Iran is on track to reach a major national milestone this year, if the nation’s oil spokesmen are to be believed. On Wednesday deputy oil minister Amir Hossein Zamaninia predicted oil production would reach 4 million bpd by the end of 2017, and certainly exceed that level by the end of the Iranian calendar year (March 2018).

    Since international sanctions on its oil and gas industry were lifted in January 2016, Iran has managed to increase production to pre-sanctions levels, reaching 3.8 million in May 2017, the highest level in seven years. But 4 million bpd, long a national goal and symbolic of a full recovery, is now within reach. read more

    Kazakhstan and Eurasia new oil consortium in a multi-billion Caspian project

    LONDON (TCA) — In a move presented as glorious and spectacular, oil companies from Russia (Rosneft), China (CNPC), Kazakhstan (Kazmunaygas), Azerbaijan (SOCAR) and Italy (Eni) have teamed up to form a consortium for the exploration and exploitation of what is expected to be a new “giant” located in the very heart of the northern Caspian tectonic structure. The project, if successful and market demand to remain unchanged, should prolong the position of Kazakhstan as a global-scale oil supplier from 2040 till 2080. The Kazakhs are committed to contribute in the order of a billion greenbacks each year from now to the project. No overall picture of the total price tag has been presented so far. read more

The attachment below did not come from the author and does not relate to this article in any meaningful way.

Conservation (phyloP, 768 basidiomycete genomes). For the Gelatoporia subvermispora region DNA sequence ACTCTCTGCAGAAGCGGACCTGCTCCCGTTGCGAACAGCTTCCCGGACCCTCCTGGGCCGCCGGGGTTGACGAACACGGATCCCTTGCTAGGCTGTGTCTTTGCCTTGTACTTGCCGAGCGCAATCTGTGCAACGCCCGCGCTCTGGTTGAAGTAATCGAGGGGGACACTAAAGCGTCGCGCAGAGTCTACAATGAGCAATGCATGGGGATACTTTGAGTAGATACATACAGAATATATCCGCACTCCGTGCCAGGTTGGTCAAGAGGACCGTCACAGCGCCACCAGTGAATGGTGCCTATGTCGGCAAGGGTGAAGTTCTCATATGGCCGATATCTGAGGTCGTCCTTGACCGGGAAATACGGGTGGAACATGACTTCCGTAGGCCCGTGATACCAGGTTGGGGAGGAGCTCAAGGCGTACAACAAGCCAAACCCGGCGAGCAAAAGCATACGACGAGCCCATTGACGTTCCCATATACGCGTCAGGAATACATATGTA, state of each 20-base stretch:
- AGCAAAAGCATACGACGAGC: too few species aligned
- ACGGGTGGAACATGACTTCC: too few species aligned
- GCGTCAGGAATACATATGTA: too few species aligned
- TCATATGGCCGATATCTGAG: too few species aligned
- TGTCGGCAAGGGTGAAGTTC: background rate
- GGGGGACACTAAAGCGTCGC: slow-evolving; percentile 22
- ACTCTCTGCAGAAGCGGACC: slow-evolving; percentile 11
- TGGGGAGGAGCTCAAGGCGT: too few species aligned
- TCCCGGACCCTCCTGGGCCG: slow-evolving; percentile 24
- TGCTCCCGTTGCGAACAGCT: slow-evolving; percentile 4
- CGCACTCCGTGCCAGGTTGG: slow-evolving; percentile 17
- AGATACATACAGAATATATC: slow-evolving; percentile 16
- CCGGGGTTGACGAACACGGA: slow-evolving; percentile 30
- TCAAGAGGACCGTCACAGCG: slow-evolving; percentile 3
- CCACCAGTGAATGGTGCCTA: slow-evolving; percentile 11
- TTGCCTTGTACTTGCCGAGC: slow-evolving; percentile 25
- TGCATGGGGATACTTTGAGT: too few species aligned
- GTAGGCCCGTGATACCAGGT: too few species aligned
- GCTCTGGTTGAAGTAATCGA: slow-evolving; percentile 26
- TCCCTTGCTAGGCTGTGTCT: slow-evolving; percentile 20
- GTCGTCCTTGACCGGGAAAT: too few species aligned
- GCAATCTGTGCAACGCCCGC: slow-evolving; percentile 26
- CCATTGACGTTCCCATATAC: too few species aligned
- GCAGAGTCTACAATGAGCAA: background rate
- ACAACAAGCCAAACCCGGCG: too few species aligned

Royal Dutch Shell: Talking The Talk, But Walking The Walk?

    : July 12, 2017

    Summary

    • CEO Ben van Beurden reinforces Shell’s readiness to play its part in achieving Paris agreement targets, but execution on this goal unclear.
    • Shell to acquire Texas company MP2 Energy, which has renewable energy and demand response focus.
    • Shell endorses Task Force on Climate-related Financial Disclosures report.

    There is massive change happening in the transition from fossil fuels to renewable energy in the power and transport industries. While the major oil and gas companies have acknowledged the change, apart from Total (NYSE:TOT) there is little indication that other oil companies Exxon Mobil (NYSE:XOM), Chevron (NYSE:CVX) or BP (NYSE:BP) have concrete plans to change quickly. Here I consider whether Royal Dutch Shell (NYSE:RDS.A)(NYSE:RDS.B) is getting serious about the change.